WASHINGTON (Gray DC) -- Republican Daniel Gade won Tuesday’s Virginia Senate primary race. He’s challenging Democratic Senator Mark Warner – who is up for re-election this year. Washington Correspondent Alana Austin interviews both the candidates about why they think they should represent Virginians on Capitol Hill.
Republican Daniel Gade is challenging Democratic incumbent Sen. Mark Warner in this year's November elections in Virginia. (Source: GrayDC)
“I’m a career servant and he’s a career politician, and people are sick of what happens here in DC," said Gade.
Decorated veteran Daniel Gade lost his right leg in combat. The retired Army officer says after serving the nation overseas, he’s on a new mission.
“They told me I wasn’t going to walk, and I walked. They told me I wasn’t going to do an Ironman; I did an Ironman. So I’m used to being an underdog," said Gade.
Gade – a political newcomer and professor at American University – says he’s uniting various divisions of the GOP under a message of shrinking the size of government and restoring power to the people. His opponent, Democratic Senator Mark Warner, is a former Virginia Governor who is also known as the co-founder of the company that became Nextel.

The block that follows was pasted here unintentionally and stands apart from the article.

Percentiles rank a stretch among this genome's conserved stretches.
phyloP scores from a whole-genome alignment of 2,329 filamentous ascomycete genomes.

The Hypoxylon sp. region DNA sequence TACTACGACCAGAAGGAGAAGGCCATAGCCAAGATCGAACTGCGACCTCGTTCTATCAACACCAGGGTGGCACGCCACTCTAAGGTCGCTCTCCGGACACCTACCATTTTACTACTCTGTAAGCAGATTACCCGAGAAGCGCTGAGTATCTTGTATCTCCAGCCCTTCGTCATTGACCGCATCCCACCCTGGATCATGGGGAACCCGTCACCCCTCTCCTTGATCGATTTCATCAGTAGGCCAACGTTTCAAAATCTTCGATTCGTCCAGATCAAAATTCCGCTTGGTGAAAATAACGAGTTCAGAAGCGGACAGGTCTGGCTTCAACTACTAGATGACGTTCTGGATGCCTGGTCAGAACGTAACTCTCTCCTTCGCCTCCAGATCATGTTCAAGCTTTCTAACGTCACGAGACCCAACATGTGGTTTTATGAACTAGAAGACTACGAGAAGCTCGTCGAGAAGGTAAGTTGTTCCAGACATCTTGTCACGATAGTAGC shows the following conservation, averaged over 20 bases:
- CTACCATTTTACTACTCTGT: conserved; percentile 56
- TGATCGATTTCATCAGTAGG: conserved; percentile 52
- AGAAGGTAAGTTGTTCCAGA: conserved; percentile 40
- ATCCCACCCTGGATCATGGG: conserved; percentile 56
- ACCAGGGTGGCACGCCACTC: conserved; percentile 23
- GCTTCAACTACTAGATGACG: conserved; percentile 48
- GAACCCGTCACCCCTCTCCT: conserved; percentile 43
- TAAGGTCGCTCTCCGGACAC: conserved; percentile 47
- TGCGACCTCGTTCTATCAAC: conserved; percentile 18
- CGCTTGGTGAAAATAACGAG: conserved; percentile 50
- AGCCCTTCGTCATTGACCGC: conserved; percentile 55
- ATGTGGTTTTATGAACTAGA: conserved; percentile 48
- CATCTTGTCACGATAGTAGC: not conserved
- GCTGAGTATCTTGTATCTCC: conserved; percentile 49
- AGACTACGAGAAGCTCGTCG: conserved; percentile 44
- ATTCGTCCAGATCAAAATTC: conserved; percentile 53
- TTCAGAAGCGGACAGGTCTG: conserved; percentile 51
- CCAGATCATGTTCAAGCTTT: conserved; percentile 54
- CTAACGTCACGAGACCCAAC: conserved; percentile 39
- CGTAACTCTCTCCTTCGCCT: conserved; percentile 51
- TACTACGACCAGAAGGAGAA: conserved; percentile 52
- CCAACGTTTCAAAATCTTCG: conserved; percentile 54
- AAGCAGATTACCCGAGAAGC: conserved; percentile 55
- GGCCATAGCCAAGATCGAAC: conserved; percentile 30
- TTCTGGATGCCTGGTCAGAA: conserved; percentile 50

As Warner seeks a third term, he says one of his most important duties in public life was co-leading the bipartisan Russian election meddling investigation of 2016.
“I hope that Virginians will rehire me when they look at not only what I’ve done but what I intend to do if I get another six years," said Warner.
Warner says his top goals include continue expanding health care access, breaking up big tech, and lifting up Virginians devastated by the coronavirus pandemic. Alana asked him about his record sliding to the left since he was last elected, but Warner says he believes Virginians still see him as a problem-solver in hyper-partisan times.
“I think on issue after issue, I’m still one of the senators that people come to find that common ground," said Warner, who says on every bill he introduces, he looks for a Republican cosponsor to work on the issue.
It’s been 10 years since a Republican represented Virginia in the U.S. Senate, solidifying experts’ predictions that flipping this seat red in November is unlikely.
“Virginia has become younger, more affluent, more ethnically mixed, that’s the future of the voters, of both parties," explained Georgetown University professor Mark Rom. "The party that can attract those voters is going to win.”
Rom says Warner – and other Virginia Democrats – have a stronger hand in statewide races over the Republicans, as the demographics are shifting in favor of blue candidates. He believes so far, Democrats have made more in-roads with those communities.
The Warner and Gade campaigns are negotiating the debates that will take place between now and Election Day, which is set for November 3rd. That’s also when the other Congressional and Presidential general election races will happen in 2020.
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